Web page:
foo = caterva2.Root('foo')

Note: If the subscriber requires user authentication, you may provide credentials to the Root constructor with the user_auth keyword argument, to get authorization for further access. For instance:

foo = caterva2.Root(
    user_auth={'username': '', 'password': 'foobar'})

This also takes care of subscribing to foo if it hasn’t been done yet. To get the list of datasets in the root, just access foo.node_list:

['ds-1d.b2nd', 'ds-hello.b2frame', 'ds-1d-b.b2nd', '',
 'dir1/ds-3d.b2nd', 'dir1/ds-2d.b2nd', 'dir2/ds-4d.b2nd']

Indexing the caterva2.Root instance with the name of the dataset results in a caterva2.Dataset instance (or caterva2.File, as we’ll see below). The instance offers easy access to its metadata via the meta attribute:

ds2d = foo['dir1/ds-2d.b2nd']

We get the dataset metadata:

{'dtype': 'uint16',
 'ndim': 2,
 'shape': [10, 20],
 # ...
 'size': 400}

Getting data from the dataset is very concise, as caterva2.Dataset instances support slicing notation, so this expression:

ds2d[0:2, 4:8]

Results in the same slice as the (much more verbose) caterva2.fetch() call in the previous section:

array([[ 4,  5,  6,  7],
       [24, 25, 26, 27]], dtype=uint16)

Slicing like this automatically uses Blosc2 for the transfer when available. Finally, you may download the whole dataset like this, which also returns the path of the resulting local file:  # -> PosixPath('foo/dir1/ds-2d.b2nd')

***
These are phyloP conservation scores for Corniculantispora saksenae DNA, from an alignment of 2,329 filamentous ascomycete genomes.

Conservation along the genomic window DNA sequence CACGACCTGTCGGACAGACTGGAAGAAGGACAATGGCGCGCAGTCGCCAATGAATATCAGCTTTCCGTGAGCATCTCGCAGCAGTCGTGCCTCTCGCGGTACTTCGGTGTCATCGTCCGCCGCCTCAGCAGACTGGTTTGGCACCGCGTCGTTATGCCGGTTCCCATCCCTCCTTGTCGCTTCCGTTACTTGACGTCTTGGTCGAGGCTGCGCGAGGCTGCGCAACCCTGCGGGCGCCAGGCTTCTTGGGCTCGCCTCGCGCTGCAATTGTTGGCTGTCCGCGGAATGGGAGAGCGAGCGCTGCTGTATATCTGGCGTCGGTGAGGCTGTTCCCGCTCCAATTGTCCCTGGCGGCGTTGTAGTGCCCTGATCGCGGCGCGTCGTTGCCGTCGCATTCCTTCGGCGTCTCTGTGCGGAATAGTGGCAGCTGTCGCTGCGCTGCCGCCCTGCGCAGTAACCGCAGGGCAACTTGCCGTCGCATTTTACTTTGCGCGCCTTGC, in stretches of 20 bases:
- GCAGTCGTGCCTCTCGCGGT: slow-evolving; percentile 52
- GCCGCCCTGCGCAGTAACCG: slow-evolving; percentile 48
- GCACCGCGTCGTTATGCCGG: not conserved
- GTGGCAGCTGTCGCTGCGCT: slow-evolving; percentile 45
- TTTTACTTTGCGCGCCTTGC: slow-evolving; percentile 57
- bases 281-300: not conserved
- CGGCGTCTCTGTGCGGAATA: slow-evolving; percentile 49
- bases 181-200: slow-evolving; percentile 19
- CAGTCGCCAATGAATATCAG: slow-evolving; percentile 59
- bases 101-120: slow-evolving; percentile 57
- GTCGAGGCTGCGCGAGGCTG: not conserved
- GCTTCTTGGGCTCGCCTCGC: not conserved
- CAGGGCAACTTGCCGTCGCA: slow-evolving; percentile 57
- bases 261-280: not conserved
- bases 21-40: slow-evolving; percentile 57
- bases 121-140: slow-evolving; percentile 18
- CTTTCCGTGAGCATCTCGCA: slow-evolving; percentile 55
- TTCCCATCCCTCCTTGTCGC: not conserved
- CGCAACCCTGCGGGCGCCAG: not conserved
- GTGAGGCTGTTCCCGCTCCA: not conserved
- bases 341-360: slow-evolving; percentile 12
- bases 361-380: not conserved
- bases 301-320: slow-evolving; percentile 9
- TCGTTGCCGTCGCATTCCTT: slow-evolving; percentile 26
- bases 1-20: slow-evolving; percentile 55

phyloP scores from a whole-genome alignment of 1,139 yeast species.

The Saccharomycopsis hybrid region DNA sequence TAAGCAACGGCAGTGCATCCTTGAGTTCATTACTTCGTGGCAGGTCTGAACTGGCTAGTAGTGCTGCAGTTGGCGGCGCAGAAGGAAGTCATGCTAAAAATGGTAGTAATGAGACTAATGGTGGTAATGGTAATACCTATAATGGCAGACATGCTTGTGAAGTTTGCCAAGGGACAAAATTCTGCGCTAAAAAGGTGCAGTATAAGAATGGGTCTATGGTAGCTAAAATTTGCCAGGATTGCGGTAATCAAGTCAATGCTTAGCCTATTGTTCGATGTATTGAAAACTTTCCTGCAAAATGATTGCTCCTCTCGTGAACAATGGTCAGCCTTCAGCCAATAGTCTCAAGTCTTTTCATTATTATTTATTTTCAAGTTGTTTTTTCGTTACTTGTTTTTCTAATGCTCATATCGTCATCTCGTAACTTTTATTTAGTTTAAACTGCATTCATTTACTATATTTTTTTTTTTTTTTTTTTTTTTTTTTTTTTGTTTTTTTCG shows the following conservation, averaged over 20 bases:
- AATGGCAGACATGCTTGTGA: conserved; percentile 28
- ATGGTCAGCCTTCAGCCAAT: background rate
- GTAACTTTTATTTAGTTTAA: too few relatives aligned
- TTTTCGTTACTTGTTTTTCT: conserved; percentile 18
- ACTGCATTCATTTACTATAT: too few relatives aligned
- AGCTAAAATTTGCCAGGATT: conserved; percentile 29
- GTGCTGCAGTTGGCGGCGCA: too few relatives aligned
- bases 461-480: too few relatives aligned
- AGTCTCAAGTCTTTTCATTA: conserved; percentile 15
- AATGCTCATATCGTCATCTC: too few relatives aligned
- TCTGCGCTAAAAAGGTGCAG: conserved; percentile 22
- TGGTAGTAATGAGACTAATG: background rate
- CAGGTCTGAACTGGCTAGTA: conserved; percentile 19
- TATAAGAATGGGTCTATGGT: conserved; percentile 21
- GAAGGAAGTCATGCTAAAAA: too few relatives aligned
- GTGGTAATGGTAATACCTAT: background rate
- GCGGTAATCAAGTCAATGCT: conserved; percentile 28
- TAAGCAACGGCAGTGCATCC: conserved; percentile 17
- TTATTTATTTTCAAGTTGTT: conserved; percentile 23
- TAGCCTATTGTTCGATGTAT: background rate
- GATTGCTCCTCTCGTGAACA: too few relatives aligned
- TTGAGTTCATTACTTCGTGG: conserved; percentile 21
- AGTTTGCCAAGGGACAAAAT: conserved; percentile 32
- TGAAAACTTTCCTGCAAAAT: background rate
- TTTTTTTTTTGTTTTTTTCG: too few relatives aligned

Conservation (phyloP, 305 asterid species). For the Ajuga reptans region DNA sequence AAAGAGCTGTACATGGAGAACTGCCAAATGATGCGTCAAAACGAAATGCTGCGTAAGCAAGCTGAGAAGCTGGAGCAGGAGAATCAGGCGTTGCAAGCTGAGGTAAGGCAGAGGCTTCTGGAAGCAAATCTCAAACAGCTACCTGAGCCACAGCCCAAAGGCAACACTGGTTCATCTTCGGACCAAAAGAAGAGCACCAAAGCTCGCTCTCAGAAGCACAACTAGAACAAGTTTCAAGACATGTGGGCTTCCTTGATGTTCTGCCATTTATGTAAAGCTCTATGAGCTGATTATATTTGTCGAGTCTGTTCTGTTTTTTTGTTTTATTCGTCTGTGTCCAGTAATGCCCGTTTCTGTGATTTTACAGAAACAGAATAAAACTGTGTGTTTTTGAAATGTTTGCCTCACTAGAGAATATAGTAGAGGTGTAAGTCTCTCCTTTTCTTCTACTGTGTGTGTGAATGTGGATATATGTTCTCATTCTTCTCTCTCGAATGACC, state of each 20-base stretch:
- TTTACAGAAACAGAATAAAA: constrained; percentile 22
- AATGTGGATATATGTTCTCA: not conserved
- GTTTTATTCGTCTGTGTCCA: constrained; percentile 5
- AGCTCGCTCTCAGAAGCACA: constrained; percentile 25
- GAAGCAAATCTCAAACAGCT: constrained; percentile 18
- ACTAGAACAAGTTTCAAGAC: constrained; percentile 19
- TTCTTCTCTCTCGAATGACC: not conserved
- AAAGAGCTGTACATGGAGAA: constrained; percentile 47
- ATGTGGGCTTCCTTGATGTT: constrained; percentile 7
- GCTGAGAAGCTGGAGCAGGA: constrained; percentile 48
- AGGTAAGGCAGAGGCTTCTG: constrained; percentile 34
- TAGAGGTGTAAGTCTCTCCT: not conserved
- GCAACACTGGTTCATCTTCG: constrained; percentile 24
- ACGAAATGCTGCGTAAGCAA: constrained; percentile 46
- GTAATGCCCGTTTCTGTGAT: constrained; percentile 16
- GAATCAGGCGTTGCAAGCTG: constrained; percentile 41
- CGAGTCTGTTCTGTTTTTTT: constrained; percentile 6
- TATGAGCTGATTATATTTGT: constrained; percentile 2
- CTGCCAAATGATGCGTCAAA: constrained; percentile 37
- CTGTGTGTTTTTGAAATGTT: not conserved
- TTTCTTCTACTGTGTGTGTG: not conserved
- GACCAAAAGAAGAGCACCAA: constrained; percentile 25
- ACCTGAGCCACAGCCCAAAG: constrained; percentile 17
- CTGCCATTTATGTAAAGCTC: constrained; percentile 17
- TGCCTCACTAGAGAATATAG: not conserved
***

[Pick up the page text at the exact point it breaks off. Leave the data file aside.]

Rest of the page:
On datasets and files#

The type of instance that you get from indexing a caterva2.Root instance depends on the kind of the named dataset: for datasets whose name ends in .b2nd (n-dimensional Blosc2 array) or .b2frame (byte string in a Blosc2 frame) you’ll get a caterva2.Dataset, while otherwise you’ll get a caterva2.File (non-Blosc2 data). Both classes support the same operations, with slicing only supporting one dimension and always returning a byte string for Blosc2 frames and other files:

type(ds2d[0:2, 4:8])  # -> <class 'numpy.ndarray'>
type(foo['ds-hello.b2frame'][:10])  # -> <class 'bytes'>
type(foo[''][:10])  # -> <class 'bytes'>